Senator-elect Scott Brown (R-Mass.) addresses the media at a Boston press conference Jan. 20. Pilot photo/ Jim Lockwood
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BOSTON -- In what many are describing as a come from behind victory, Brown defeated Democrat challenger Martha Coakley in the Jan. 19 special election to fill the seat formerly held by the late Sen. Edward Kennedy. Brown garnered 52-percent of the vote, compared to 47-percent for Coakley.
Brown’s victory marks the first time since 1953 that the seat is in Republican hands.
“The result of Tuesday’s special election was very surprising. It has captured the attention of the world because no one ever suspected that someone who was not a Democrat would be able to be elected to the seat that Sen. Ted Kennedy held for nearly 50 years,” Cardinal Seán P. O’Malley said. “Several commentators have noted that the election has significance beyond Massachusetts -- specifically, that it points to deeply felt anxiety about the economy, unemployment and the health care debate.”
“Personally, I think that it is refreshing that the people of Massachusetts have voted independent of their party affiliation,” Cardinal O’Malley added. “In the Church we have always encouraged the people to look at issues rather than just vote party-line or vote for sectarian reasons.”
Many in the Catholic community reacted positively to Brown’s election though his track record is mixed on issues of importance to the Catholic Church. Brown opposes most rights for undocumented immigrants and favors capital punishment.
At the same time, he favors limits on abortion, favors conscience clauses for health care workers and believes that marriage should be limited to the union between one man and one woman.
Jane Koehr, who worships at St. Anthony Shrine in Boston, said that Brown’s victory impresses upon Washington the need for the health care industry to be reformed with respect to the cost for future generations.
“People feel there is a huge disconnect between the representation in Washington and the local arena, and they voiced that,” Koehr said. “I think that health care needs to be reformed, but it needs to be reformed in an educational process -- not with backroom dealings and horse trading between senators.”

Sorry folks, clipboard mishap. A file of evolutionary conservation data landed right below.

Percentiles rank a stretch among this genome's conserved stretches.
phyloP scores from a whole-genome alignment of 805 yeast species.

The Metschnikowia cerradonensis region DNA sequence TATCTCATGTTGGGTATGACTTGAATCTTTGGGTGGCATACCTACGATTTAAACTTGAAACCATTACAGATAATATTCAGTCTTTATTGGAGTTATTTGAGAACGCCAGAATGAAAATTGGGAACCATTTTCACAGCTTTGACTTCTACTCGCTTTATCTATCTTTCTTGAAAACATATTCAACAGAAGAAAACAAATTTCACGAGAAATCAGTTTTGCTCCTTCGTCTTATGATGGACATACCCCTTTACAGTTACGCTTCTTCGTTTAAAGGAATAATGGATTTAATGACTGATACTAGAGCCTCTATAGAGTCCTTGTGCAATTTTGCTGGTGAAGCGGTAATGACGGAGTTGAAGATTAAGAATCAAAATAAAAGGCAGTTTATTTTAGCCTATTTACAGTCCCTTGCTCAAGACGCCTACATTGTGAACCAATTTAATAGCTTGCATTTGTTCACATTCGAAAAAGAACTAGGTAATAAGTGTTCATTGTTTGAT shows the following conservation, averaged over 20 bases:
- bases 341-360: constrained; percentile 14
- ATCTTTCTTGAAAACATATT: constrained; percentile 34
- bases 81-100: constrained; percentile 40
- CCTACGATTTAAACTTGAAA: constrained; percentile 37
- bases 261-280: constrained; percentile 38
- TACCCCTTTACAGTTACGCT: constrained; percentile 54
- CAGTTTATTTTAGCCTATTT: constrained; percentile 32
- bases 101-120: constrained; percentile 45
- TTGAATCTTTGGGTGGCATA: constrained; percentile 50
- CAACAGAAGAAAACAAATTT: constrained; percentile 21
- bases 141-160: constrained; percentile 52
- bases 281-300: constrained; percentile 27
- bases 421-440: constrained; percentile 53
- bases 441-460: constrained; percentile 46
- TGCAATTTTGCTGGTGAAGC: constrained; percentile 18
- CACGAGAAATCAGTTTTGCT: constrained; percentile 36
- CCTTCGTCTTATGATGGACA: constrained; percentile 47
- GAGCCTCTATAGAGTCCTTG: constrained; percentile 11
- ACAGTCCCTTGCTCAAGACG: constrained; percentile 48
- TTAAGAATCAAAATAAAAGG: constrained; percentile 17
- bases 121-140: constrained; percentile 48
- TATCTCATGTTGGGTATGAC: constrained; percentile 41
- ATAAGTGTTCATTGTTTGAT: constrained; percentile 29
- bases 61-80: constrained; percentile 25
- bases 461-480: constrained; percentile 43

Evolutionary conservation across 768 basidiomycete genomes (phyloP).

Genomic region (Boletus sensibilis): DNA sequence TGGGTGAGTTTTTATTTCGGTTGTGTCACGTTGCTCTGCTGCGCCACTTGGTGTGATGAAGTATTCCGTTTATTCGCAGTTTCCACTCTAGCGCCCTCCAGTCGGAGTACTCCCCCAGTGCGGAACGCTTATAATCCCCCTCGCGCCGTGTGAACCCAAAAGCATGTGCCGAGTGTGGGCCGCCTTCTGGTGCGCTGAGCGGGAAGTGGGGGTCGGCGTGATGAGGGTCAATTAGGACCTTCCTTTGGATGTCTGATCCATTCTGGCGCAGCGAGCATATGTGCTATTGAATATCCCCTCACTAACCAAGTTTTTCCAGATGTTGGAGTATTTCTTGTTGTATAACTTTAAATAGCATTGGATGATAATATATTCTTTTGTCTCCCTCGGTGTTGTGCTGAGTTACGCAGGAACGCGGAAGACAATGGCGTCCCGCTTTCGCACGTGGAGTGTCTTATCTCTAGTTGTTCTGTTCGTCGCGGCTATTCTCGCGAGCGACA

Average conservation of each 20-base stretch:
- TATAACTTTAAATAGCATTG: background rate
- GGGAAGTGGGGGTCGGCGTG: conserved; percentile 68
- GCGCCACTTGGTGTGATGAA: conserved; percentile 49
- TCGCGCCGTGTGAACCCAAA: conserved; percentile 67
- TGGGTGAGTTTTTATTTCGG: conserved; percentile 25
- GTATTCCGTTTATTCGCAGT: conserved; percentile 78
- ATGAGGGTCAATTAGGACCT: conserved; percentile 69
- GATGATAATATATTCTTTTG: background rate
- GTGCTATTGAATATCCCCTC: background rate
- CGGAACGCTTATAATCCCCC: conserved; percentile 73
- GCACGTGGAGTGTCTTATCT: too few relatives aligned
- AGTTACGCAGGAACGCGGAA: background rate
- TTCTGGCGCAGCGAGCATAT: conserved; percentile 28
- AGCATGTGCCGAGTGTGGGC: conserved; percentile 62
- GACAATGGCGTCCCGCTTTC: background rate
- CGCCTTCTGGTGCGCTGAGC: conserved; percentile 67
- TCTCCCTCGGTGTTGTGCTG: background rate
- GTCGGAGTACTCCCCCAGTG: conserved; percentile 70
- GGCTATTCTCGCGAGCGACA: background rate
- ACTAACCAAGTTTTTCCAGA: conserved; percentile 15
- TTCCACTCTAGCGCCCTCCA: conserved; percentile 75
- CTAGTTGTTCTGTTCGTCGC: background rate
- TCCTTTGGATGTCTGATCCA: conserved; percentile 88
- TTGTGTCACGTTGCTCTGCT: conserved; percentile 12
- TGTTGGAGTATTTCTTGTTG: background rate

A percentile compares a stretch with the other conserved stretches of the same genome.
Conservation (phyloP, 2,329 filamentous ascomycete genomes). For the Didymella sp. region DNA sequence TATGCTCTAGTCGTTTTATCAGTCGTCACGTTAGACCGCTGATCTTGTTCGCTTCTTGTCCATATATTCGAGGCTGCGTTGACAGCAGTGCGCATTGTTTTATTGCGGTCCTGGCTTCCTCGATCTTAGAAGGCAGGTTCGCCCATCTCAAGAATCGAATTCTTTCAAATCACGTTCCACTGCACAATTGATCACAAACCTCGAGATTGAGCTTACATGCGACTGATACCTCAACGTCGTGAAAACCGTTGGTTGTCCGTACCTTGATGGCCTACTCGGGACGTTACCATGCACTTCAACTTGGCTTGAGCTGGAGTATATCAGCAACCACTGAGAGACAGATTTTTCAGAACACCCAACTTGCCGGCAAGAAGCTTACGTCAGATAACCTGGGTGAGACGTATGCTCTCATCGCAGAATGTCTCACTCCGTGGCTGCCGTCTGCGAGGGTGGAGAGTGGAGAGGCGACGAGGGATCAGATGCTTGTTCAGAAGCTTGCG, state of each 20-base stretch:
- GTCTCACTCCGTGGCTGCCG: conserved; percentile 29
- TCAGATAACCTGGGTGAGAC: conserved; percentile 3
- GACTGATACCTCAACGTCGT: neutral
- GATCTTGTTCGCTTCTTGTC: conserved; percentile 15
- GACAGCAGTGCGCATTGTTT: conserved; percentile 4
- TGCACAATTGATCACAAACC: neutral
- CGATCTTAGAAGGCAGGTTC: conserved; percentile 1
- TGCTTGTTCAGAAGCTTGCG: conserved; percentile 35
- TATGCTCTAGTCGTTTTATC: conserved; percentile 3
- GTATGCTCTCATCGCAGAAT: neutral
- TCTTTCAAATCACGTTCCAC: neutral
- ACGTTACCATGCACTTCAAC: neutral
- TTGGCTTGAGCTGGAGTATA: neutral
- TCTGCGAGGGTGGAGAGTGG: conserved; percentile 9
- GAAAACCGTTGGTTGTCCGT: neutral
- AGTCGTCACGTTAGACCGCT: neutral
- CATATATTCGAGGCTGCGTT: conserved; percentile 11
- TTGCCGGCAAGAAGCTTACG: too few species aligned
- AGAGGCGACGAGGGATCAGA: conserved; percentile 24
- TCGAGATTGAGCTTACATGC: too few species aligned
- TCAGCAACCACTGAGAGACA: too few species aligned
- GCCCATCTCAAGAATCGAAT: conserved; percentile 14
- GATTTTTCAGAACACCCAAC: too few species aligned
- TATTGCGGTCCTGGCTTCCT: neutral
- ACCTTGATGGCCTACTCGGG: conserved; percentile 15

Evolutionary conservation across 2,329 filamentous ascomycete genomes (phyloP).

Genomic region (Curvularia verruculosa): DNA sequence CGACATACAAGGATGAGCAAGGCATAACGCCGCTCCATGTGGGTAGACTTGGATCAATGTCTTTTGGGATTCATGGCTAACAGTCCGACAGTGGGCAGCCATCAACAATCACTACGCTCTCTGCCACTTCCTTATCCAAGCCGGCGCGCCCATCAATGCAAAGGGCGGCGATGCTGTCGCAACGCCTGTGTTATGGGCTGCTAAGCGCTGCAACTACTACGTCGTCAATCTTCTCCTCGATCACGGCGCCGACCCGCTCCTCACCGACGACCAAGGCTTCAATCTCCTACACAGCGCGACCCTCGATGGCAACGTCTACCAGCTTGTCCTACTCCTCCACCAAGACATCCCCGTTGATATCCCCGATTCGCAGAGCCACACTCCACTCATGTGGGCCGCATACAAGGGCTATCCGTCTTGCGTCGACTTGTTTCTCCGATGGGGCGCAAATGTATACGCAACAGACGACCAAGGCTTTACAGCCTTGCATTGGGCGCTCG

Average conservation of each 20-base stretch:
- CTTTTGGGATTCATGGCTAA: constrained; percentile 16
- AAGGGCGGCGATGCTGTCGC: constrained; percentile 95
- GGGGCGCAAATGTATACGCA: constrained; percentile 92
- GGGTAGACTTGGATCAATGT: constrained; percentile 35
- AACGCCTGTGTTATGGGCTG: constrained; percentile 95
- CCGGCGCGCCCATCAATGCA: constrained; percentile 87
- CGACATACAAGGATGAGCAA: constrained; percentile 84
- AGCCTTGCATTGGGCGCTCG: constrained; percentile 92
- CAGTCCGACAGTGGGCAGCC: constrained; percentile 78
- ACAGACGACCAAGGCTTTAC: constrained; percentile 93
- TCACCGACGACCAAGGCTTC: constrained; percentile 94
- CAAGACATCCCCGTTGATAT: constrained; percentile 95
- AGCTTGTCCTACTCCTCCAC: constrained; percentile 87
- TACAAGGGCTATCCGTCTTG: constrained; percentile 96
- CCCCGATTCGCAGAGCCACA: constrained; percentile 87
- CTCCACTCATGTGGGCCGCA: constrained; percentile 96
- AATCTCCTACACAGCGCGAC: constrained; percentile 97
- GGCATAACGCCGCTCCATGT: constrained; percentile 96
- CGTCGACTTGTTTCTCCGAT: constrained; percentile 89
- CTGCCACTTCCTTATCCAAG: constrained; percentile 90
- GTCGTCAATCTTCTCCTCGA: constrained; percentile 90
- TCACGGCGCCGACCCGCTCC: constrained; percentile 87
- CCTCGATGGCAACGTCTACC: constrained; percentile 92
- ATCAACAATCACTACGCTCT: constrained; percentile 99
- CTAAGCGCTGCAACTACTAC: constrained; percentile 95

According to Victor Pap, executive director of the Woburn-based Catholic Citizenship, Brown’s victory indicates that politicians can resonate with the public by opposing abortion and defining marriage as a union between one man and one woman.
“Scott Brown’s unlikely victory demonstrated in a very clear, real way that candidates who take a center-right approach to abortion politics (i.e., vocal opposition to public funding, strengthening informed consent and maintaining the ban on partial-birth procedures) can transcend this ‘third rail’ and appeal to independents and many Democrats who oppose abortion,” Pap said in a press release.
“Likewise, Scott Brown’s victory signals a major triumph for the traditional marriage movement, which has just elected its first solid candidate to a Massachusetts statewide office since the issue came to a head in 2007,” Pap added. “Despite its reputation as a Democratic state, Tuesday’s election showcases a strong and growing moral undercurrent in the state’s population.”
C.J. Doyle, executive director of the Catholic Action League of Massachusetts, said Brown’s win puts the candidate more closely in line with the Church’s teaching on abortion into national office.
“We dodged a bullet by avoiding someone who would do great harm to the pro-life movement,” said C.J. Doyle, executive director of the Catholic Action League of Massachusetts.